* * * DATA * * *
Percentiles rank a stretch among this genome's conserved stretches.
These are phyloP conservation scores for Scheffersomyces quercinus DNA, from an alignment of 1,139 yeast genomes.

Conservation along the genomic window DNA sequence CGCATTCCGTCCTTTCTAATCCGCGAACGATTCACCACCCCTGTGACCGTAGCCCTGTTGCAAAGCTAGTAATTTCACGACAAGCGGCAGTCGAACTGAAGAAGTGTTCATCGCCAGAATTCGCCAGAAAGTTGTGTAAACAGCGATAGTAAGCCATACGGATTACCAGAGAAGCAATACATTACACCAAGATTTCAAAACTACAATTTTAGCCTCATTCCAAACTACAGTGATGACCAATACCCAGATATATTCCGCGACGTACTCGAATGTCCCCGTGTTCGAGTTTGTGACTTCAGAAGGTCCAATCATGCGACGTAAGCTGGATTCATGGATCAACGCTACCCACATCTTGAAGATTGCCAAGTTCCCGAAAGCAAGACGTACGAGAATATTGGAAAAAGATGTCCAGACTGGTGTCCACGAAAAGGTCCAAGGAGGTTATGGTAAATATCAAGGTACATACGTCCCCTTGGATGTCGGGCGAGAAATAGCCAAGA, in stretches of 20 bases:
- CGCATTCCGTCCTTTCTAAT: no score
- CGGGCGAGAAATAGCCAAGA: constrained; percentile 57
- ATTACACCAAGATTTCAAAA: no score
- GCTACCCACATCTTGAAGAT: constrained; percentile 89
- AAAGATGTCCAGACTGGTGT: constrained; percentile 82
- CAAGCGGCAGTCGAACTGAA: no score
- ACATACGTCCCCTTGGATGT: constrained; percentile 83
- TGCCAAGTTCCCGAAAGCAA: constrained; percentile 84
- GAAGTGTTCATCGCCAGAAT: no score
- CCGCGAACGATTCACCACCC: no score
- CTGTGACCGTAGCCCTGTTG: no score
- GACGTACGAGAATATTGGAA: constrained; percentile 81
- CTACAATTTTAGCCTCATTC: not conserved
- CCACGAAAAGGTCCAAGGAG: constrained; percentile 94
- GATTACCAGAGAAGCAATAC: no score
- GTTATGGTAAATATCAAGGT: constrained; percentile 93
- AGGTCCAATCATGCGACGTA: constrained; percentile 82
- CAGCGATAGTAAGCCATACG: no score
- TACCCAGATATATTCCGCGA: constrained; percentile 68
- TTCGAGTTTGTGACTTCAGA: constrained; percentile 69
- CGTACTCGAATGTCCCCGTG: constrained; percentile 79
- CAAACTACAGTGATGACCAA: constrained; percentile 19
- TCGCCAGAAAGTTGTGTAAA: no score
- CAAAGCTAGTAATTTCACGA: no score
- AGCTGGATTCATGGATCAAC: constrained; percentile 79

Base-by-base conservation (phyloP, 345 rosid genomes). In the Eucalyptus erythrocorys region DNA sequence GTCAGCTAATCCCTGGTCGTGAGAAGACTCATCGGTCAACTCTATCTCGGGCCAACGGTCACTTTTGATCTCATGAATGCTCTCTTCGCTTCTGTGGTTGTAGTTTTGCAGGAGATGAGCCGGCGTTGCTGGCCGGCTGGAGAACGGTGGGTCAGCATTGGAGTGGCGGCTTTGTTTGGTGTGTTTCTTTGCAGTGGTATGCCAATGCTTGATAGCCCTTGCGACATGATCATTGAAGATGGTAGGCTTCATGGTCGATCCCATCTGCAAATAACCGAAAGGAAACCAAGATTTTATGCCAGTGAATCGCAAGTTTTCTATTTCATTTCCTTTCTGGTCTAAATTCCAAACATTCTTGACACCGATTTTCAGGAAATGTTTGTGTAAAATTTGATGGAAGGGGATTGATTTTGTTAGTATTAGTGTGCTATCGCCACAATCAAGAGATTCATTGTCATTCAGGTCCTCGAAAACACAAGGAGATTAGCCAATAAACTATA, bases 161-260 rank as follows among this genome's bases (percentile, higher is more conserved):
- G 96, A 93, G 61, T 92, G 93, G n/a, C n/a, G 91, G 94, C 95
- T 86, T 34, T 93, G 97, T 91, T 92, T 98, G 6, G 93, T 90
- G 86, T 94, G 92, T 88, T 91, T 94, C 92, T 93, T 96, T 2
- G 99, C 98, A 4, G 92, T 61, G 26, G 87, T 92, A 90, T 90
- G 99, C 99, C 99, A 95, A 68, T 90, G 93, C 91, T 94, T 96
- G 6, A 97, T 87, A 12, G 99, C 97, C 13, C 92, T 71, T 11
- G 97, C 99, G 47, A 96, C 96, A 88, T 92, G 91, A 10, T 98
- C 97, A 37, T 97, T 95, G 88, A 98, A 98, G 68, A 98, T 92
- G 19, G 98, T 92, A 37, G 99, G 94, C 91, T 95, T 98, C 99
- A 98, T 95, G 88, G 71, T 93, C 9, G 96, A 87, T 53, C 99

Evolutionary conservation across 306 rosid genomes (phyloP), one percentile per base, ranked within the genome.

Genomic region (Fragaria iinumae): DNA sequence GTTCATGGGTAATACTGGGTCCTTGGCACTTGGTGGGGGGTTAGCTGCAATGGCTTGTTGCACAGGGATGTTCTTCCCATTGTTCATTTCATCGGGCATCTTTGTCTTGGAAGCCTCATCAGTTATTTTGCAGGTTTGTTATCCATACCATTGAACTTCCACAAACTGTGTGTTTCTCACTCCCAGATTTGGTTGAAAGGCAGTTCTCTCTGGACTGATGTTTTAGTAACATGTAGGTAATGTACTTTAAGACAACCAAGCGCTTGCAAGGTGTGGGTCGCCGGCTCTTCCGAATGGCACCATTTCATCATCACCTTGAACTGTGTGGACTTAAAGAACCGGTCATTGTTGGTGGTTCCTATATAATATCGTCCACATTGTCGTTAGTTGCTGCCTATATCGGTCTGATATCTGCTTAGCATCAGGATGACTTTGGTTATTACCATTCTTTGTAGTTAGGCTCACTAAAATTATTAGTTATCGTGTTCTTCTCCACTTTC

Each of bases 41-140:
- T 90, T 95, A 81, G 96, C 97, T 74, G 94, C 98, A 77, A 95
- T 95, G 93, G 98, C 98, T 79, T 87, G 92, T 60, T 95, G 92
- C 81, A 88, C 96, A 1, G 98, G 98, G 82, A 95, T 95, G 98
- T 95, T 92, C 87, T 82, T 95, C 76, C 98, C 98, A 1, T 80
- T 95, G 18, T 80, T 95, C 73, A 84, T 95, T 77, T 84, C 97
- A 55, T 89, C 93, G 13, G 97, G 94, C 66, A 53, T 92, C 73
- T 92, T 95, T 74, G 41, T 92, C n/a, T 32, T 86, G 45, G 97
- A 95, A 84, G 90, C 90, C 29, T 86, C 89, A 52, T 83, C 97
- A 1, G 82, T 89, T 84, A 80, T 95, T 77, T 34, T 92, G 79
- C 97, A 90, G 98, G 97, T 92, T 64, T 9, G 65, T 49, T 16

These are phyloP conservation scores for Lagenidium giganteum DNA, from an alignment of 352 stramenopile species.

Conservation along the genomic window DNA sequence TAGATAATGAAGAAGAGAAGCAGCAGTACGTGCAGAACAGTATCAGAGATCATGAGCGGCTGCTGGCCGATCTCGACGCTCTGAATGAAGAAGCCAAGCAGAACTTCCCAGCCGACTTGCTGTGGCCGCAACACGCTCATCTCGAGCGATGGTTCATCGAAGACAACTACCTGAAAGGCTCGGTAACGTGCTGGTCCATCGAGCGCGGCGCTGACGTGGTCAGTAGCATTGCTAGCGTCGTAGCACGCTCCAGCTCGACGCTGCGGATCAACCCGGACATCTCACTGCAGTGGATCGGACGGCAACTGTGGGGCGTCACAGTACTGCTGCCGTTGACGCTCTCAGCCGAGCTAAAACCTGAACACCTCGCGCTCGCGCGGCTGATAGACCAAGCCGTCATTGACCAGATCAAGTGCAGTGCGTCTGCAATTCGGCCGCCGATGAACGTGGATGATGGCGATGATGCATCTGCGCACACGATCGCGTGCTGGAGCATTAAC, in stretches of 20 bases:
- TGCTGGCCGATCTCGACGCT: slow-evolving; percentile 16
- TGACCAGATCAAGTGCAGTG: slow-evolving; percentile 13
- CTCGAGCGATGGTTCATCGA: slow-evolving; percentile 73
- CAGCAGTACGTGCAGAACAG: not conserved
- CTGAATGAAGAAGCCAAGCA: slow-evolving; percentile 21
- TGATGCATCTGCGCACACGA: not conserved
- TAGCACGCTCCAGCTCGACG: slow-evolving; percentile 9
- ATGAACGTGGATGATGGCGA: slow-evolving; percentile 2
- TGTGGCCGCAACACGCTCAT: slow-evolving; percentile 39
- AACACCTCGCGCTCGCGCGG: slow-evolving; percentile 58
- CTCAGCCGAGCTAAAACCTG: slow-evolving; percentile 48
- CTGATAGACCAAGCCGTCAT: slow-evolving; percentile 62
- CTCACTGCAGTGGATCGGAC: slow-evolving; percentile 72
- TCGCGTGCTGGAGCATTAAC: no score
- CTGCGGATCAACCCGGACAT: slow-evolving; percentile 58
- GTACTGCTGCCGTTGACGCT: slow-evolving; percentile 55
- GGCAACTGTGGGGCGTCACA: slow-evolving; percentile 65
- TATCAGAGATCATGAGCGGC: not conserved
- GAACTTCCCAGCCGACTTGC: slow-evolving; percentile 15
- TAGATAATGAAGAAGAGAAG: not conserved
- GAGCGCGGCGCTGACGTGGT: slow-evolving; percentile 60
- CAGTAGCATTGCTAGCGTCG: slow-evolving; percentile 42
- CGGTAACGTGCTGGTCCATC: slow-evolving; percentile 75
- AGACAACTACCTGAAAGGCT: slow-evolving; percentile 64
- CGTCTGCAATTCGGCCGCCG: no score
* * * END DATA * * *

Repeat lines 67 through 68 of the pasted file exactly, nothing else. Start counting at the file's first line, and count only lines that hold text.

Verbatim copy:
- CTCACTGCAGTGGATCGGAC: slow-evolving; percentile 72
- TCGCGTGCTGGAGCATTAAC: no score